Monday, May 29, 2006

Will the Faja impress OPEC? 

Later this week the OPEC oil ministers will be meeting in Caracas. Unfortuntely, it looks like production cuts, which Venezuela and Iran have been pushing for, and rightly so in my view, are non-starters. To a certain extent I can see why - cutting back production as oil is selling for over $70 per barrel could come across quite badly. Nevertheless, with oil and gasoline stocks rising and approaching record levels one has to wonder if oil prices are close to taking a big plunge and if the ministers won't later see the Caracas meeting to have been a significant lost oppertunity.

So if production cuts are off the table what can Venezuela hope to get out of this meeting? Probably the biggest thing is the recognition of the huge unconventional oil reserves in the Faja del Orinco which were nicely explained in this article:

Oil-rich Venezuela looks to vast tar deposits to supply surging global energy needs
Monday May 29, 2006
AP Business Writer

JOSE, Venezuela (AP) Beneath the plains and winding tributaries of the Orinoco River lie what Venezuela believes is the planet's largest oil deposit a tar-soaked basin that could help meet spiraling global energy needs.

It's known as the ``Faja,'' or ``belt'': a strip three times the area of Kuwait potentially holding 1.2 trillion barrels of extra-heavy oil.

Jet-black, sticky and oozing like molasses, Orinoco oil was long written off as too difficult and costly to produce. Now rising oil prices make it increasingly attractive.

President Hugo Chavez, who hosts a meeting of the Organization of Petroleum Exporting Countries on Thursday, says these unconventional reserves mean Venezuela will become the world's leading oil source for decades to come.

``Venezuela has the largest oil reserves in the world,'' Chavez declared recently, referring to the more than 300 billion barrels of oil he believes is recoverable, mostly from the Orinoco belt.

Saudi Arabia, which pumps more oil than any other nation, claims 260 billion barrels of so-called proven reserves, or roughly 25 percent of the world's conventional oil, according to the U.S. Department of Energy.

Chavez, who accuses multinationals of looting Venezuela's oil wealth, has squeezed a greater share of profits from the industry. A new tax on Orinoco operations takes effect this week and the government plans to take majority control of the projects eventually.

But private companies largely locked out of the Middle East and many other conventional oil reserves have not been scared away.

As light, easy-to-producetuff at very low cost,'' he said, expaining that producing a barrel of Venezuelan synthetic crude can cost $16 (12.50 euros) a barrel, compared to a barrel from Canadian tar sands that can go as high as $30 (23 euros). Orinoco crude can be produced economically as long as the oil price stays above $22 (17 euros) a barrel, he said.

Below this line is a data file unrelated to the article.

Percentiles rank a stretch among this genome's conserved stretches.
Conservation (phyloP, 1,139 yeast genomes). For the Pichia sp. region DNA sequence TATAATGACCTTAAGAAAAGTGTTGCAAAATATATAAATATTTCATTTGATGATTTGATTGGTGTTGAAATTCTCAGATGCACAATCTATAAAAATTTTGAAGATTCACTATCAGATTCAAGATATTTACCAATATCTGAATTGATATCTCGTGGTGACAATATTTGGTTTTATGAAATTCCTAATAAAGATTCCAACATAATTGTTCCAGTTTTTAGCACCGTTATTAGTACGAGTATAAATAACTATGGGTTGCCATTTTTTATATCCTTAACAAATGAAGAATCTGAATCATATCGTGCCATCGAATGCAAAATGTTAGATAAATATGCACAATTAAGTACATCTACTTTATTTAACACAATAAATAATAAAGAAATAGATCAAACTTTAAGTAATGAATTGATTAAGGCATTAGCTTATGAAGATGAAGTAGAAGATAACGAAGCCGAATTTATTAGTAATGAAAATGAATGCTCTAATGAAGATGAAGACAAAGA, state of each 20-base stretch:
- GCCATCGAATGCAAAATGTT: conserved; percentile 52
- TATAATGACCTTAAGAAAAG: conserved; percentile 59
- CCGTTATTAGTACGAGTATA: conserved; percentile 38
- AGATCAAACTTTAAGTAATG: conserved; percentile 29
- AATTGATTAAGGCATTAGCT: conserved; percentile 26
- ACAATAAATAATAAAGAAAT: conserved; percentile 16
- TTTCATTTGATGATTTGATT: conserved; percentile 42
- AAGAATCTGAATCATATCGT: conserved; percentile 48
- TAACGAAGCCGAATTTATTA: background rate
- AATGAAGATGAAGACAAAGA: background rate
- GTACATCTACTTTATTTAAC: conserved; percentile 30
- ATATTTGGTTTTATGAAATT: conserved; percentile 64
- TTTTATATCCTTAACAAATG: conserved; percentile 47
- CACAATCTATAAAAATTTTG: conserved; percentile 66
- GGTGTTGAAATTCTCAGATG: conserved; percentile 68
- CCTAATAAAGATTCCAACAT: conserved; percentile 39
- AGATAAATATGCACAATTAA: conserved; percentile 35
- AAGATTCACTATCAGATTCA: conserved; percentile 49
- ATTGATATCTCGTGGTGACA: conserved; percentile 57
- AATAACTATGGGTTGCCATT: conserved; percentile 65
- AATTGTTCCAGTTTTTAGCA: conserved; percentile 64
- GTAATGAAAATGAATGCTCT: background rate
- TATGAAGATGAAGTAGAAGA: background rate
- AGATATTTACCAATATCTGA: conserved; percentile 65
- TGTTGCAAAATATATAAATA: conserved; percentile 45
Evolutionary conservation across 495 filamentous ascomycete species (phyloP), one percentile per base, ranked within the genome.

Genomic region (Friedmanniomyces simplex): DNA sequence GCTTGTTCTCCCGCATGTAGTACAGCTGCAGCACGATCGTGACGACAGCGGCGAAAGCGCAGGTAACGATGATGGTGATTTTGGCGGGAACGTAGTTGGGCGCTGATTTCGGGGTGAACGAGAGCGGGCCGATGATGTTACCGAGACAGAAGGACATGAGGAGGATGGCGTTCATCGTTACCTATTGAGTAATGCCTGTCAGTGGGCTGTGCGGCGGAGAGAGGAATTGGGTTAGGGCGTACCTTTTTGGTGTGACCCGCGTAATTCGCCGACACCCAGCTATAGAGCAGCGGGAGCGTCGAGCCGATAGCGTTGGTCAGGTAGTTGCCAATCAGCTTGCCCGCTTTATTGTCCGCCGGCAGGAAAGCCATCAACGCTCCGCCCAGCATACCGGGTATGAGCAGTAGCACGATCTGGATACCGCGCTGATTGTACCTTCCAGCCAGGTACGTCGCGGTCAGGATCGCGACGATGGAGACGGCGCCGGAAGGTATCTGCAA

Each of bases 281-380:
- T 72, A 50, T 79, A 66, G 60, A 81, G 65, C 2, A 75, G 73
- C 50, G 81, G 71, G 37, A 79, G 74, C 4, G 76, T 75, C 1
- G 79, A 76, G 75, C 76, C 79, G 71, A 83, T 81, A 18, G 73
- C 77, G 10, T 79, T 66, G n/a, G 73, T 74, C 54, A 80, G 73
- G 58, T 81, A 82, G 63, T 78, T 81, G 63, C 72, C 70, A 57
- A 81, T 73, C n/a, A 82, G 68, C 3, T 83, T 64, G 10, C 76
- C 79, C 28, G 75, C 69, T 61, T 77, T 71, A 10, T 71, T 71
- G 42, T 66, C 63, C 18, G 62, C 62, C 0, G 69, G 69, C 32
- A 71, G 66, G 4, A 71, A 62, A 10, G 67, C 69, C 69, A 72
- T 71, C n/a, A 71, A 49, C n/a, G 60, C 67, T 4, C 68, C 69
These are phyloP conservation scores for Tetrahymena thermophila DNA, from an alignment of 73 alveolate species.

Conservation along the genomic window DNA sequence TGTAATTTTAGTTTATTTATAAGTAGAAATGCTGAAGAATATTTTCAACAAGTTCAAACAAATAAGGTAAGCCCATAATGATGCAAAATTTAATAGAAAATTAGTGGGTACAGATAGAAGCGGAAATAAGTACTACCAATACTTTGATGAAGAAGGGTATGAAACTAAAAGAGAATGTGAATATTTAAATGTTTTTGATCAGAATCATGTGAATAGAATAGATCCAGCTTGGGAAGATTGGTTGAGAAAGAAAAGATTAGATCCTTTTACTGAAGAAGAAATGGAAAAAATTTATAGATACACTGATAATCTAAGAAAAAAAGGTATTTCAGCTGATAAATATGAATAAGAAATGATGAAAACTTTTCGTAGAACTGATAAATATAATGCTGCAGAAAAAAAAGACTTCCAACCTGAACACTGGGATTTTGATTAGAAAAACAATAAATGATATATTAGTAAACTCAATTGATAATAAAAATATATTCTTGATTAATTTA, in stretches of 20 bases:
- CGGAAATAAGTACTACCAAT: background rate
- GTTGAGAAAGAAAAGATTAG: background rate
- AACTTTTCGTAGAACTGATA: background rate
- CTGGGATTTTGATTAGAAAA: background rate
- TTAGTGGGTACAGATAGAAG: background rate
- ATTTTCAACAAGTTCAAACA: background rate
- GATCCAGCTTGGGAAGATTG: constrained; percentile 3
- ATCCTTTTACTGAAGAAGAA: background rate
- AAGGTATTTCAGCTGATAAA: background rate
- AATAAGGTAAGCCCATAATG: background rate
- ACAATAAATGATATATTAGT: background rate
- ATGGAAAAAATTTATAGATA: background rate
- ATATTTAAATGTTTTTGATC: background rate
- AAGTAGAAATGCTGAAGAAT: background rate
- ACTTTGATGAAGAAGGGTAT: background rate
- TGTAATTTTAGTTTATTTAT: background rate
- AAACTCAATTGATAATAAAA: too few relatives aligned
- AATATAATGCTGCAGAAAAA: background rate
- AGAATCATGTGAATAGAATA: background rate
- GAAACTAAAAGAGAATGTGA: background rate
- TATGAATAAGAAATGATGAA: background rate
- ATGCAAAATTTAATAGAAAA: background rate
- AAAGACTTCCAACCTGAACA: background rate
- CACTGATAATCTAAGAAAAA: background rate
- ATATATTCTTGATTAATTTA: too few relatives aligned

Shell Venezuela President Sean Rooney says his company is interested in bringing technology it uses with tar sands in Canada to the Orinoco. Venezuela has agreed to study the possibility.

ConocoPhillips Chief Executive James Mulva said last month that his company also hopes to have a chance to ``expand our investments'' in extra-heavy crude.

Venezuela, meanwhile, is wooing other companies interested in quantifying and certifying untouched areas of the Orinoco.

Chavez has turned to companies from politically friendly countries: Iran's Petropars, India's ONGC, Brazil's Petrobras, China's CNPC, Russia's Gazprom and Lukoil and Spanish-Argentine Repsol YPF.

But Venezuela faces significant hurdles. Much depends on improving the percentage of Orinoco oil that can be extracted.

The recovery rate in the Orinoco is currently as low as 7 percent, though Venezuela is aiming to extract at least 22 percent. Current worldwide average recovery rates are about 35 percent.

Venezuela already boasts the largest proven reserves outside of the Mideast that is, some 80 billion barrels that can be recovered at current prices and current technologies. It hopes to quadruple to 315 billion by counting its Orinoco reserves by the end of 2008.

Chevron's Moshiri says meeting those goals will require 30 new upgrader plants and more than $200 billion (150 billion euros) of investment.

For reference I am republishing a map of where these reserves lie:

And a table comparing Venezuela's reserves to other countries if the Faja del Orinoco reserves were included:

How exactly OPEC sets its quotas is something of a mystery. But in theory a countries quota is supposed to be proportional to its proven reserves. Therefore, if Venezuela can get the Faja reserves recognized by OPEC its quota could be significantly increased allowing it to up its production without violating quotas and trashing prices. This would be a major victory for Venezuela and if this meeting helps bring it about it would make this meeting more than worthwhile from Venezuela's point of view.


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